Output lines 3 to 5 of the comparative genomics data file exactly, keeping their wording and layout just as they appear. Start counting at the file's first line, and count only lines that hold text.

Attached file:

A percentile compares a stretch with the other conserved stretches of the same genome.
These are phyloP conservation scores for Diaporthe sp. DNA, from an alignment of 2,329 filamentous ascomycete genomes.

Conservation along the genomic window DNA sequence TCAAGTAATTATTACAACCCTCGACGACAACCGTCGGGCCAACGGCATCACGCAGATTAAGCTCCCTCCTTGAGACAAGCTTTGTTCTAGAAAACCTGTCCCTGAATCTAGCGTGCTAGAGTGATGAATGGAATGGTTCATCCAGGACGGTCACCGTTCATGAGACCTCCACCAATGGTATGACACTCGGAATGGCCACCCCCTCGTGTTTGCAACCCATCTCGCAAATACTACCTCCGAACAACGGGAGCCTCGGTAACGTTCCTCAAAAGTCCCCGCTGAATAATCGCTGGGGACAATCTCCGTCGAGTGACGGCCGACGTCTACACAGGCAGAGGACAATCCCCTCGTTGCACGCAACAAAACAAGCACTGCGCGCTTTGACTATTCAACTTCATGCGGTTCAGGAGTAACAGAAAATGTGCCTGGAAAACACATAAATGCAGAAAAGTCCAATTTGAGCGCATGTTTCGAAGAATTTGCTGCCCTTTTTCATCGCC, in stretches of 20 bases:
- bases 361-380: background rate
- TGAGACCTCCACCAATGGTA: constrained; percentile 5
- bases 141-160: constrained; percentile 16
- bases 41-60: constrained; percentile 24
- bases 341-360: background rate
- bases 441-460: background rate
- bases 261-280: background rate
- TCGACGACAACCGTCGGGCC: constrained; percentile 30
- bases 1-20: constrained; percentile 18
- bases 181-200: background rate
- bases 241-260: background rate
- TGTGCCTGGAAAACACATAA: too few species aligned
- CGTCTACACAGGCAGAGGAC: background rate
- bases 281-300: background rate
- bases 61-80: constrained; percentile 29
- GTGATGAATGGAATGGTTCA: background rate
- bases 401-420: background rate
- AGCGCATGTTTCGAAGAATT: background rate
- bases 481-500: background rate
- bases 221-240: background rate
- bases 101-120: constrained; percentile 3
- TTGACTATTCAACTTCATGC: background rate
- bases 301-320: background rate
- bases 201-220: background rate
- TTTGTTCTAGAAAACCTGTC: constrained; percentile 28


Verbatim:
Conservation along the genomic window DNA sequence TCAAGTAATTATTACAACCCTCGACGACAACCGTCGGGCCAACGGCATCACGCAGATTAAGCTCCCTCCTTGAGACAAGCTTTGTTCTAGAAAACCTGTCCCTGAATCTAGCGTGCTAGAGTGATGAATGGAATGGTTCATCCAGGACGGTCACCGTTCATGAGACCTCCACCAATGGTATGACACTCGGAATGGCCACCCCCTCGTGTTTGCAACCCATCTCGCAAATACTACCTCCGAACAACGGGAGCCTCGGTAACGTTCCTCAAAAGTCCCCGCTGAATAATCGCTGGGGACAATCTCCGTCGAGTGACGGCCGACGTCTACACAGGCAGAGGACAATCCCCTCGTTGCACGCAACAAAACAAGCACTGCGCGCTTTGACTATTCAACTTCATGCGGTTCAGGAGTAACAGAAAATGTGCCTGGAAAACACATAAATGCAGAAAAGTCCAATTTGAGCGCATGTTTCGAAGAATTTGCTGCCCTTTTTCATCGCC, in stretches of 20 bases:
- bases 361-380: background rate
- TGAGACCTCCACCAATGGTA: constrained; percentile 5